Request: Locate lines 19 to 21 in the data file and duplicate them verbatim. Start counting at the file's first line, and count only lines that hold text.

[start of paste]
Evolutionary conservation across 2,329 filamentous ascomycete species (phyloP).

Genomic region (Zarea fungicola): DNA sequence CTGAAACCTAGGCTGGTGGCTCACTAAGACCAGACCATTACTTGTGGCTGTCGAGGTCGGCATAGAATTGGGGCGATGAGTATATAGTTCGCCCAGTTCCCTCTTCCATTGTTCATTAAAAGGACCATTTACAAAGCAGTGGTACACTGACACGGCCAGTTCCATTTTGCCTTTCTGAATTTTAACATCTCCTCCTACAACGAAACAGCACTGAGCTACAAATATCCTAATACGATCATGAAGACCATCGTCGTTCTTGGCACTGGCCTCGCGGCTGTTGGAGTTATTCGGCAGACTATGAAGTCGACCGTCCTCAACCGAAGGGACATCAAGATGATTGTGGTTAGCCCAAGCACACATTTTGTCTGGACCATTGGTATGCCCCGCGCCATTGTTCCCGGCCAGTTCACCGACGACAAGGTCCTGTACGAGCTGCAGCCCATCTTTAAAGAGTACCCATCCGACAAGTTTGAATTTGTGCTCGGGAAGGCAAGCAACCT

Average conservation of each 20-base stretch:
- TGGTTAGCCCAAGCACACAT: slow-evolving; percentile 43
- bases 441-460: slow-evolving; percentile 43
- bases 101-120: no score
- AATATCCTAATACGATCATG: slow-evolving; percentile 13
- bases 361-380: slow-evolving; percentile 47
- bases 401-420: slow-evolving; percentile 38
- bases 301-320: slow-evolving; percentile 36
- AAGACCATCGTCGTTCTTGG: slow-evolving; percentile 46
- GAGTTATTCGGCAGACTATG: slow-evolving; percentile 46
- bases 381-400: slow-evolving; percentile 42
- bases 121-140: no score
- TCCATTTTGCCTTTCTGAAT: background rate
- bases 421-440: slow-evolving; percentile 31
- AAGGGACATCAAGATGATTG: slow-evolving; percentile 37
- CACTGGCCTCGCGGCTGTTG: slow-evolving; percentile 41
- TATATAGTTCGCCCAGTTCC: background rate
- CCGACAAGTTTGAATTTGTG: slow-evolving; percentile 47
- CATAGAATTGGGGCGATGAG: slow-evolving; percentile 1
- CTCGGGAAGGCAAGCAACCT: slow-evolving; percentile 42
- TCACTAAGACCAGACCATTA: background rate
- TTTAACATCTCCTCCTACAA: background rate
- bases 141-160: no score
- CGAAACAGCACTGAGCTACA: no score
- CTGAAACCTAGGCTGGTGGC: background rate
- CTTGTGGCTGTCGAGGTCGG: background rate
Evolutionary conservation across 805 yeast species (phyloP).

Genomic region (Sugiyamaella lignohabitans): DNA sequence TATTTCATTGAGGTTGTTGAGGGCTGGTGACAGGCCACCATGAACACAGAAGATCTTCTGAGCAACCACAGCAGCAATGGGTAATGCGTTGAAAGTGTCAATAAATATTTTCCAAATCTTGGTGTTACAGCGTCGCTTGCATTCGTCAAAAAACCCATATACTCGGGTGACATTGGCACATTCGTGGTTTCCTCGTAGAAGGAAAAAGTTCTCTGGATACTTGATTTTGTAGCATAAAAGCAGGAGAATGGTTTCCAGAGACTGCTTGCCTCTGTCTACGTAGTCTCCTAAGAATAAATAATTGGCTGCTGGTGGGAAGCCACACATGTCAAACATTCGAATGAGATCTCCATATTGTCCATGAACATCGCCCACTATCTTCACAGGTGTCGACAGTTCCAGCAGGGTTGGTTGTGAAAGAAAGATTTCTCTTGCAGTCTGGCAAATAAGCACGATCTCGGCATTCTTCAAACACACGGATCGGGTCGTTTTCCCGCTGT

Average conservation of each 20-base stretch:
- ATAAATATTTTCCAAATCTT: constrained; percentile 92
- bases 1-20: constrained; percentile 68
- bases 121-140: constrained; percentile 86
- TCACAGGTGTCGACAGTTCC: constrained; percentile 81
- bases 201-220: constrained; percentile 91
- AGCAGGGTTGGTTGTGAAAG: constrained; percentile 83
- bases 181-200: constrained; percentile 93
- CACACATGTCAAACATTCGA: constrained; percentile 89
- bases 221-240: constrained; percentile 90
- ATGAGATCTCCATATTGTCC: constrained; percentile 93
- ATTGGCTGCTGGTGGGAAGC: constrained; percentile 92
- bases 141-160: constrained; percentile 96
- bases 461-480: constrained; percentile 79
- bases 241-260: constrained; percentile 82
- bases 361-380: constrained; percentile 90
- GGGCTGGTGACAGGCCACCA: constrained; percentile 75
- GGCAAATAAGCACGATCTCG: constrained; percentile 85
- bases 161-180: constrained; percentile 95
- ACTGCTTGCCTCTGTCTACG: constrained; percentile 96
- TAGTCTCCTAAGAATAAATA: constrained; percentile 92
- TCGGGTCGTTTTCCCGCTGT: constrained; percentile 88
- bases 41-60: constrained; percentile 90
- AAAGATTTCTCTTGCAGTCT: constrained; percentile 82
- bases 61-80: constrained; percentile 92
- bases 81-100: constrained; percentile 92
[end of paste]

- TATATAGTTCGCCCAGTTCC: background rate
- CCGACAAGTTTGAATTTGTG: slow-evolving; percentile 47
- CATAGAATTGGGGCGATGAG: slow-evolving; percentile 1